METAphorically and in practice, everyone's on the same page at The Phelps Group, a Santa Monica, Calif., integrated marketing-communications company where almost all 56 employees carry the same model of day planner book. How does a uniform time-management system inspire salespeople? For starters, the organized format can help prevent them from getting bogged down in paperwork, so it's easier for them to make outgoing calls. Second, having the same day planners connects them to the rest of the organization so that salespeople function as team players.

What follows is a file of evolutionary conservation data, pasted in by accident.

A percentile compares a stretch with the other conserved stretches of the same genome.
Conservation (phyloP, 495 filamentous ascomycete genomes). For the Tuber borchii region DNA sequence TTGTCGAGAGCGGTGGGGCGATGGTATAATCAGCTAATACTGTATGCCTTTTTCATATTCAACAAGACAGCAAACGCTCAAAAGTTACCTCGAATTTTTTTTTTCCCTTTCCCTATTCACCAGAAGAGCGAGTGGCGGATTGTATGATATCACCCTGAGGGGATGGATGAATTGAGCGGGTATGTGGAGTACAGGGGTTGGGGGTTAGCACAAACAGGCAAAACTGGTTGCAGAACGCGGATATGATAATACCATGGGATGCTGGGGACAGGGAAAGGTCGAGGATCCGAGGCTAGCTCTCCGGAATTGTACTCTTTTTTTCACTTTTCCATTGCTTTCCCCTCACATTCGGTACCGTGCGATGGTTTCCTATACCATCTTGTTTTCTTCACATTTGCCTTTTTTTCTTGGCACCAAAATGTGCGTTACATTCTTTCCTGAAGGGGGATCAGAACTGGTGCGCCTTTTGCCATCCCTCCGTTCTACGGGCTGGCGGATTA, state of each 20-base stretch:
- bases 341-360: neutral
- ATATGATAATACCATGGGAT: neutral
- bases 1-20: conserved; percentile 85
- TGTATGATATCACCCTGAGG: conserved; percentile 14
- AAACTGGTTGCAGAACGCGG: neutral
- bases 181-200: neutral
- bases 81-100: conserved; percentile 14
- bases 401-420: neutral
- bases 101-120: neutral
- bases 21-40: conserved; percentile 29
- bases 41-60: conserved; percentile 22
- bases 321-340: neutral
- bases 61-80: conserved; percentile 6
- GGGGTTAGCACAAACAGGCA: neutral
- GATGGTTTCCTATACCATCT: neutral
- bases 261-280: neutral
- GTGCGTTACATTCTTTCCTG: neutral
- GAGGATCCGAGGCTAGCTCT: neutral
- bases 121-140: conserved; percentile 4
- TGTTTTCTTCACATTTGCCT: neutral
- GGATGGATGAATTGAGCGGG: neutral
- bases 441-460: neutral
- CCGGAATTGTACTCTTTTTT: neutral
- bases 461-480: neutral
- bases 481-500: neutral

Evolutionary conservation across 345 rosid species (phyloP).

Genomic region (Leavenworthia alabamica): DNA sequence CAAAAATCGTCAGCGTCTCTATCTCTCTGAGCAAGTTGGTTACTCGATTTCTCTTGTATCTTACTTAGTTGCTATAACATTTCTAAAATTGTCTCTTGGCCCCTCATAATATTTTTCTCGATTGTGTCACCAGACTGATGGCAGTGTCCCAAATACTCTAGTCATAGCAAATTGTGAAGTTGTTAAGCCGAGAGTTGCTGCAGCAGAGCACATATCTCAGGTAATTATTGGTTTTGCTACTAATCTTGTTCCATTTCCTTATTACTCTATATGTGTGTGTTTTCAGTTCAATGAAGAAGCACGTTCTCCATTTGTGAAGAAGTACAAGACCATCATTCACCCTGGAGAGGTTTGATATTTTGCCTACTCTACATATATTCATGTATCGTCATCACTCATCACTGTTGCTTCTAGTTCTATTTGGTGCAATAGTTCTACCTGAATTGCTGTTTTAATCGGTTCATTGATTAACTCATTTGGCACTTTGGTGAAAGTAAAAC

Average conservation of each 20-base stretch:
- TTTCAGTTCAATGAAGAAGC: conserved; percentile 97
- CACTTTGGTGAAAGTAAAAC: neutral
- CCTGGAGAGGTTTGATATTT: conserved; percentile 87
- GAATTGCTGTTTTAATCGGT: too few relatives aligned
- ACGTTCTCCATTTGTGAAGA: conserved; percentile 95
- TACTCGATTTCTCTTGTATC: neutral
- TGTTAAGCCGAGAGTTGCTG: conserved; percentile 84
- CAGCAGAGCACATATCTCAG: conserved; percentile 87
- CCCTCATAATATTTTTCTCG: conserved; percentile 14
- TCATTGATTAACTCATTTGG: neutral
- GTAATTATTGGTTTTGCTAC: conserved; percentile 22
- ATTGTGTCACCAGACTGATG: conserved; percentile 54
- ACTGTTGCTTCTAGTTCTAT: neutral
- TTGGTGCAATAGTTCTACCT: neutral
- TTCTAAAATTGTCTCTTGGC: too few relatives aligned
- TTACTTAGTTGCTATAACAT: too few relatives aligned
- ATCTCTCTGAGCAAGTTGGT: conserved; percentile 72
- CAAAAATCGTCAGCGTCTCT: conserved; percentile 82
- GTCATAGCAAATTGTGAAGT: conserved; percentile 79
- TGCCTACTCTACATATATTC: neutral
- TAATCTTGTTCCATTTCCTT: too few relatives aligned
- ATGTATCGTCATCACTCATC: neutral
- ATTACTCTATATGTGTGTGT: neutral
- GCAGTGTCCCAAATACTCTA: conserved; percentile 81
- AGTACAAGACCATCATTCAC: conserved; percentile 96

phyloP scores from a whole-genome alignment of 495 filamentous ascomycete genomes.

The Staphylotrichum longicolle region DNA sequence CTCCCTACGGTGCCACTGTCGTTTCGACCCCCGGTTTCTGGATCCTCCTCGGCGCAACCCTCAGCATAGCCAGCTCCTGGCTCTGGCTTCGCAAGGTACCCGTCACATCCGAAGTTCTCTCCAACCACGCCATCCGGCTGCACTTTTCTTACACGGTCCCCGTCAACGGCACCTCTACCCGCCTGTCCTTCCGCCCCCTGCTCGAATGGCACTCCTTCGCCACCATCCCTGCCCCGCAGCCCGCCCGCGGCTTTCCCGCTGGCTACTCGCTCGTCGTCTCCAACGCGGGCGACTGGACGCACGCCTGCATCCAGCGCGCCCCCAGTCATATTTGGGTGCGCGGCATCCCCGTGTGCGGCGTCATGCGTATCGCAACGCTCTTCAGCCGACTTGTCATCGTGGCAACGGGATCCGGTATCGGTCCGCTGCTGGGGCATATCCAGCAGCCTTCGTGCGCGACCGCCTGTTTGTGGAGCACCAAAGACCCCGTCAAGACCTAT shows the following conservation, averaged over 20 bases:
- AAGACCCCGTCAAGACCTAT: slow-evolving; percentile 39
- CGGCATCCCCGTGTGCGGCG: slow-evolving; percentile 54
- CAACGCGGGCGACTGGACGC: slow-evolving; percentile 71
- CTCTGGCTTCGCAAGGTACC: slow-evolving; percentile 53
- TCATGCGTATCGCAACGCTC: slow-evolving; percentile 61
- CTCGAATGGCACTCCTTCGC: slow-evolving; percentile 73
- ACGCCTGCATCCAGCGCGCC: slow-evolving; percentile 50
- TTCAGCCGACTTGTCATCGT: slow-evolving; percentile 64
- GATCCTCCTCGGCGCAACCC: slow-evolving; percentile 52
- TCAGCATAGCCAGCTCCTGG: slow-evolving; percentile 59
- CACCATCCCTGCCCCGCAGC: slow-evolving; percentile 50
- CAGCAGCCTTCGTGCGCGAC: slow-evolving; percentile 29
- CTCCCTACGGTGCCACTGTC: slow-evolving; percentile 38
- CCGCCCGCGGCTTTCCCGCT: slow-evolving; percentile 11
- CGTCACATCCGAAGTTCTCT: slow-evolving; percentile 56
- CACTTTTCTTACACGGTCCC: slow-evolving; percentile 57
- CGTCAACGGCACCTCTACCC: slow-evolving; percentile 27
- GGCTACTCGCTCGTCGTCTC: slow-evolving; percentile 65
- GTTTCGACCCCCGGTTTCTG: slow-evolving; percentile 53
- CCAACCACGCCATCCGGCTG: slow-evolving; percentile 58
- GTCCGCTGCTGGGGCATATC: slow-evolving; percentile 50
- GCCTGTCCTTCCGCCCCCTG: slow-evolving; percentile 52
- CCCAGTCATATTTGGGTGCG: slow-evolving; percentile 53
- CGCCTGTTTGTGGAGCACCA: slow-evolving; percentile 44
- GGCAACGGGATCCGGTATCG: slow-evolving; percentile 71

The system Phelps swears by is called Priority Manager, from Priority Management Systems. "At $495 per employee, it's a big investment - but I think the payoff happens pretty quickly," says CEO Joe Phelps. The cost includes several training sessions, including one in which a trainer walks through a workday with the employee to help establish better time-budgeting behavior. The system melds a calendar of events (meetings, appointments, project deadlines), a daily scheduler, an A-to-Z directory with phone numbers, a communications planner, and a special scheduler for "balance elements" (soccer games, pottery class, symphony concerts). "It's become a part of the company culture," says Phelps. "You don't attend a meeting without your planner."